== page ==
Reports suggest that even in normal times mental health of the prisoners remains weak in prisons. In times of pandemic, things will become worse. This is because hearings before different judicial forums have been significantly reduced and families of prisoners have been asked to refrain from meeting the inmates. Jail authorities have also reduced movement of prisoners and have cancelled all social activities– thereby completely isolating prisoners in jails. Although, this the need of the hour, this makes prisoners more vulnerable to mental health disorders.
A cross-country narrative shows the adverse effect of isolation on the mental health of prisoners. The case of Italy is a classic one. After the coronavirus outbreak, Italy changed many prison rules to improve safety. Inmates were not allowed to meet any visitor, even family members. This caused prison riots, resulting in the death of prisoners and jail authorities. Coronavirus-fueled tensions inside the prisons and jails in the USA are boiling over into riots, standoffs and hunger strikes with incidents being reported in prisons across New York and Washington.
Rule 15.03 of Model Prison Manual, 2016 provides for safeguarding the mental health of prisoners and has provisions for arranging psychiatric help for those who need it. Similarly, Section 103(6) of the Mental Healthcare Act, 2017 requires each State government to set up mental health establishment in the medical wing of at least one prison in each State and Union territory. However, these provisions have often been ignored. In pre-COVID times, there were instances where the provision was either not followed or the authorities were understaffed to deal with the high volume of prisoners who were suffering from mental health disorders. There is an urgent need for strict implementation of the same during the time of the pandemic.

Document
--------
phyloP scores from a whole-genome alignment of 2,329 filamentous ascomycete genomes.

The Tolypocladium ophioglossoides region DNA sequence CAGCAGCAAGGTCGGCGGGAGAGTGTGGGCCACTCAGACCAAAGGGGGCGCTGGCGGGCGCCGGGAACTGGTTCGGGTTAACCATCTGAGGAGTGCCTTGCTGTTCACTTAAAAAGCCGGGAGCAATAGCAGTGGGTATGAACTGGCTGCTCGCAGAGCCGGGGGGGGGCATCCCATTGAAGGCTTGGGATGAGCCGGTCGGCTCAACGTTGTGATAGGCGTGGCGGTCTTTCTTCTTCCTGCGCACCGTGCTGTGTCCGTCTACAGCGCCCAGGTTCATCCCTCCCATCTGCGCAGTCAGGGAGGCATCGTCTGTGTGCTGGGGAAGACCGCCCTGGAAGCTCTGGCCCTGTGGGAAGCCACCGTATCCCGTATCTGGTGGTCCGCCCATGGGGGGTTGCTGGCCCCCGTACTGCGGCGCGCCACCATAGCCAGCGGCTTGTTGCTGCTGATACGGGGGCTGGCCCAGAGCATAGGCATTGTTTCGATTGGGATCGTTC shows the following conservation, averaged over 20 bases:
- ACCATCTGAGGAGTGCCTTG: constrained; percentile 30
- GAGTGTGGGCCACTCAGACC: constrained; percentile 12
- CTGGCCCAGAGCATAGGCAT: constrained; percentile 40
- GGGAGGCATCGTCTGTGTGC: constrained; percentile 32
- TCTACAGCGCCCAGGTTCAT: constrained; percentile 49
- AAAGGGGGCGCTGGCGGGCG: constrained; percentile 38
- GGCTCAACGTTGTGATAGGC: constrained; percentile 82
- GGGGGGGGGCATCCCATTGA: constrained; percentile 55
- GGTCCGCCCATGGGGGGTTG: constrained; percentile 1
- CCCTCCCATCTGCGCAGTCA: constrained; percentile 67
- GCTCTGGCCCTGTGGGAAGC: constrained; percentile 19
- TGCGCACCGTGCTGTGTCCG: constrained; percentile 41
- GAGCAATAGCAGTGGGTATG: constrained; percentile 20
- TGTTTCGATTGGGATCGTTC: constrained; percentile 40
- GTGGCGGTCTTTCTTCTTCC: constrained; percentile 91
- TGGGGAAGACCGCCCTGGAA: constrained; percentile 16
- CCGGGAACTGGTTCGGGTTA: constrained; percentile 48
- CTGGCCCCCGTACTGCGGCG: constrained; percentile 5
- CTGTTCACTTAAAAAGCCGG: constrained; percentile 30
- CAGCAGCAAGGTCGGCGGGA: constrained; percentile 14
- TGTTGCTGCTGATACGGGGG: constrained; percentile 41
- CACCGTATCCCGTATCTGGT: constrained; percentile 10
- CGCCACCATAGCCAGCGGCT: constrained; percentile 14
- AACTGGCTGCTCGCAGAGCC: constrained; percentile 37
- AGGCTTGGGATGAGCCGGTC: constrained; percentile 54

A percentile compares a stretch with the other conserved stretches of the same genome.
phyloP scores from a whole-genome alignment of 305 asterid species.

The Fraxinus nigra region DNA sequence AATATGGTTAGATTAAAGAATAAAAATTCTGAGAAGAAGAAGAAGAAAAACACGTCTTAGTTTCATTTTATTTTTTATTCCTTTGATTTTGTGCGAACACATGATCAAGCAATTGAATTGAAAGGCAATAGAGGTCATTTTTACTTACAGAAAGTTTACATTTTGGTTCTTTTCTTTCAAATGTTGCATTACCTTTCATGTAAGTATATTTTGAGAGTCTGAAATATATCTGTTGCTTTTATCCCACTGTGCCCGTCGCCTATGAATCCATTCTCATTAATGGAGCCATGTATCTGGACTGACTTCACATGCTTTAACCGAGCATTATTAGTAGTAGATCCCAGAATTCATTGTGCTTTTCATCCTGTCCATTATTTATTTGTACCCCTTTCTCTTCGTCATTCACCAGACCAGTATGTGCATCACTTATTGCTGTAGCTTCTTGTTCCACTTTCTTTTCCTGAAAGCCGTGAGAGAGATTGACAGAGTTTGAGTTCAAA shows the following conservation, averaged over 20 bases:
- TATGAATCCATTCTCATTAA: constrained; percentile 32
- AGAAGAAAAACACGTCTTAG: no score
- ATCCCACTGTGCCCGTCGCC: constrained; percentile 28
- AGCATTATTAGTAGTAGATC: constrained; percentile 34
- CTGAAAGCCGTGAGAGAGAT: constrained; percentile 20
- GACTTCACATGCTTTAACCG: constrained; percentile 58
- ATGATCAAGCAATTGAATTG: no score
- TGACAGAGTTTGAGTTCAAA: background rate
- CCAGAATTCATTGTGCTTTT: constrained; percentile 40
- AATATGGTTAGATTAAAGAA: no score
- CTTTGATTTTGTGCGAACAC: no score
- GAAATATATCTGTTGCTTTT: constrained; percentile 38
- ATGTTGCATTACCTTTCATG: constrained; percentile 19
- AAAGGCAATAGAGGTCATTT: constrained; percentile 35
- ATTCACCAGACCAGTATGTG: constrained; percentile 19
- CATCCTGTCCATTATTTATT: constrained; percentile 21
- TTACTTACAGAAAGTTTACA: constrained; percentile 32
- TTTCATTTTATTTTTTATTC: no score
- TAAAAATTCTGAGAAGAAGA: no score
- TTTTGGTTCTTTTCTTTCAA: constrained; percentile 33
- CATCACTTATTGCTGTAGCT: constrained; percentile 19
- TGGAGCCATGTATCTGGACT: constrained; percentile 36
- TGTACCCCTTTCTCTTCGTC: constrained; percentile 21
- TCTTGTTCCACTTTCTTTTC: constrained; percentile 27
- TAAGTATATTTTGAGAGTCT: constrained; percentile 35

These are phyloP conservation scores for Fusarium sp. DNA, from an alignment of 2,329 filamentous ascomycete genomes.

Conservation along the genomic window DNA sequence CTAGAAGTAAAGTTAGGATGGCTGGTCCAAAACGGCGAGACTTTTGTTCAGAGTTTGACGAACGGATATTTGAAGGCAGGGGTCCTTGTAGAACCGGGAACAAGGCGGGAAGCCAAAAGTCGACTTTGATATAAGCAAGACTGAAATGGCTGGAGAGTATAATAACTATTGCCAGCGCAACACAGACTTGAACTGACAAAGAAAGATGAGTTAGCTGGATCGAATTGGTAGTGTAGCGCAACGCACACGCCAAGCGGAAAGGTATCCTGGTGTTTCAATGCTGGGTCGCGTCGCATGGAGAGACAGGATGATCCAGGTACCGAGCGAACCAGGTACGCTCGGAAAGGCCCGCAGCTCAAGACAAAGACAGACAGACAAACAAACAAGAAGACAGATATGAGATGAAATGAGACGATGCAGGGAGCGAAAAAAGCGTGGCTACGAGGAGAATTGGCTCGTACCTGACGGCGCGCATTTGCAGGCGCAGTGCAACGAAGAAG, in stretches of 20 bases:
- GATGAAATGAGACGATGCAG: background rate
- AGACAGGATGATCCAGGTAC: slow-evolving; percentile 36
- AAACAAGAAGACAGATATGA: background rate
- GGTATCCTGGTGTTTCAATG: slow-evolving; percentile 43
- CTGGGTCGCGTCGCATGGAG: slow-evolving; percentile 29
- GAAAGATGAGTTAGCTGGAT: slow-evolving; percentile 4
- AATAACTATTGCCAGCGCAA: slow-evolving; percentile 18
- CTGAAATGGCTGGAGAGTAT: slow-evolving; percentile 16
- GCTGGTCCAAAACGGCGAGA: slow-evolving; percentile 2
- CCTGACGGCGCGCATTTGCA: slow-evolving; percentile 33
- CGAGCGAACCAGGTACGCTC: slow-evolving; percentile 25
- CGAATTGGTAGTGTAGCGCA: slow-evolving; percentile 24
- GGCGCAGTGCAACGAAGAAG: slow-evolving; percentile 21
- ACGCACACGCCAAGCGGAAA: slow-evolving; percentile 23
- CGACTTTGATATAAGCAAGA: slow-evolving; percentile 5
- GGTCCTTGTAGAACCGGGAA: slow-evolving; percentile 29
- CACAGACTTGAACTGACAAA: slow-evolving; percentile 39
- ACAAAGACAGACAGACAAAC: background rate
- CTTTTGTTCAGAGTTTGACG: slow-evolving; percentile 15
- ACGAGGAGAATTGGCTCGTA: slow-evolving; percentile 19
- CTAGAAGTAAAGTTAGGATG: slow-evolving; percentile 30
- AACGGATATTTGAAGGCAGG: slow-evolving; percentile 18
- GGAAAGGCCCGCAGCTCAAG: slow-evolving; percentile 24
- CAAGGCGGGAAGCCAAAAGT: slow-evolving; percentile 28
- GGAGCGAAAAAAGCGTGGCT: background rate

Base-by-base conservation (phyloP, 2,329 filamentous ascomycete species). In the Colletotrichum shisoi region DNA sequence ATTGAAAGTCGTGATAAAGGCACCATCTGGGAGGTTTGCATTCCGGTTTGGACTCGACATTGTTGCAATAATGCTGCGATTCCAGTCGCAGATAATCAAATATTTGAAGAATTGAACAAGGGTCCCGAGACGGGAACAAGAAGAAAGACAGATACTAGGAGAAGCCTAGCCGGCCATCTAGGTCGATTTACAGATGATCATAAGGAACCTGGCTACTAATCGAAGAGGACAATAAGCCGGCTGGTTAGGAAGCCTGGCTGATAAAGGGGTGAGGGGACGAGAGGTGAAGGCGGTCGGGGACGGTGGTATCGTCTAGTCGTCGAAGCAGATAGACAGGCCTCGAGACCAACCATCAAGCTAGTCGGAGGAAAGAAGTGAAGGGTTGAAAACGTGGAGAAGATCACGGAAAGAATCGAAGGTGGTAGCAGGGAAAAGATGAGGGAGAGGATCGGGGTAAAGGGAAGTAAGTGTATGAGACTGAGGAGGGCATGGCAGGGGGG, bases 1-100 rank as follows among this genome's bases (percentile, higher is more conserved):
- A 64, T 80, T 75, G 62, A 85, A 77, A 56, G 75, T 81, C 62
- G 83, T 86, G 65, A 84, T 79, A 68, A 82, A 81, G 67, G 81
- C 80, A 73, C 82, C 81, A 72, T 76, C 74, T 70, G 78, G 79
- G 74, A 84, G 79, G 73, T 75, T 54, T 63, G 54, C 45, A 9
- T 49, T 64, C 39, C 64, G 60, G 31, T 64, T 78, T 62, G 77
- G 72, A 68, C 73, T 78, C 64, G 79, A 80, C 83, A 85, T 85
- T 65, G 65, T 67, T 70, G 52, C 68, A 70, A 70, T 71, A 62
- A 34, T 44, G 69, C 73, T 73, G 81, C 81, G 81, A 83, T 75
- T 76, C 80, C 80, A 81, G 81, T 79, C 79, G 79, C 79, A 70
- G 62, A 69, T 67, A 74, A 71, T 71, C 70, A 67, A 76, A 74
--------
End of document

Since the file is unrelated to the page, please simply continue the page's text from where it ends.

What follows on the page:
The Pandemic has highlighted the overcrowding factor of the Indian prisons – which has time and again been raised in the prison rights discourse. Sadly, even after multiple reminders the State never took any steps to address the issue of overcrowding. The solution to such a problem cannot be found in a short-term response by the State. Creation of additional jail facilities is a long term project. Nevertheless, the issue must be dealt with post-pandemic. However, there is an urgent need for the State (prison authorities) to tackle the issue concerning the mental health of prisoners.
As a starting point, the State needs to identify those prisoners who suffer from mental health disorders. The next step would be to increase the social interaction of prisoners using e-media. One such effort is seen in prisons located in Punjab and Rajasthan through the E-Mulaqatprogramme, wherein prisoners can talk to their families on a video call.
Besides, the Maharashtra Government recently launched a 24x7 free mental health helpline for the lockdown period. A similar move should be extended to prisons all across the country. The State needs to realize that the ramifications on the mental health of prisoners due to COVID 19 will be long term. India might win the battle against COVID 19, but Indian prisoners might lose.
(Shivkrit Rai, a law researcher, works at the Delhi High Court. Shubham Airi is a law student at Christ School of Law, Bangalore).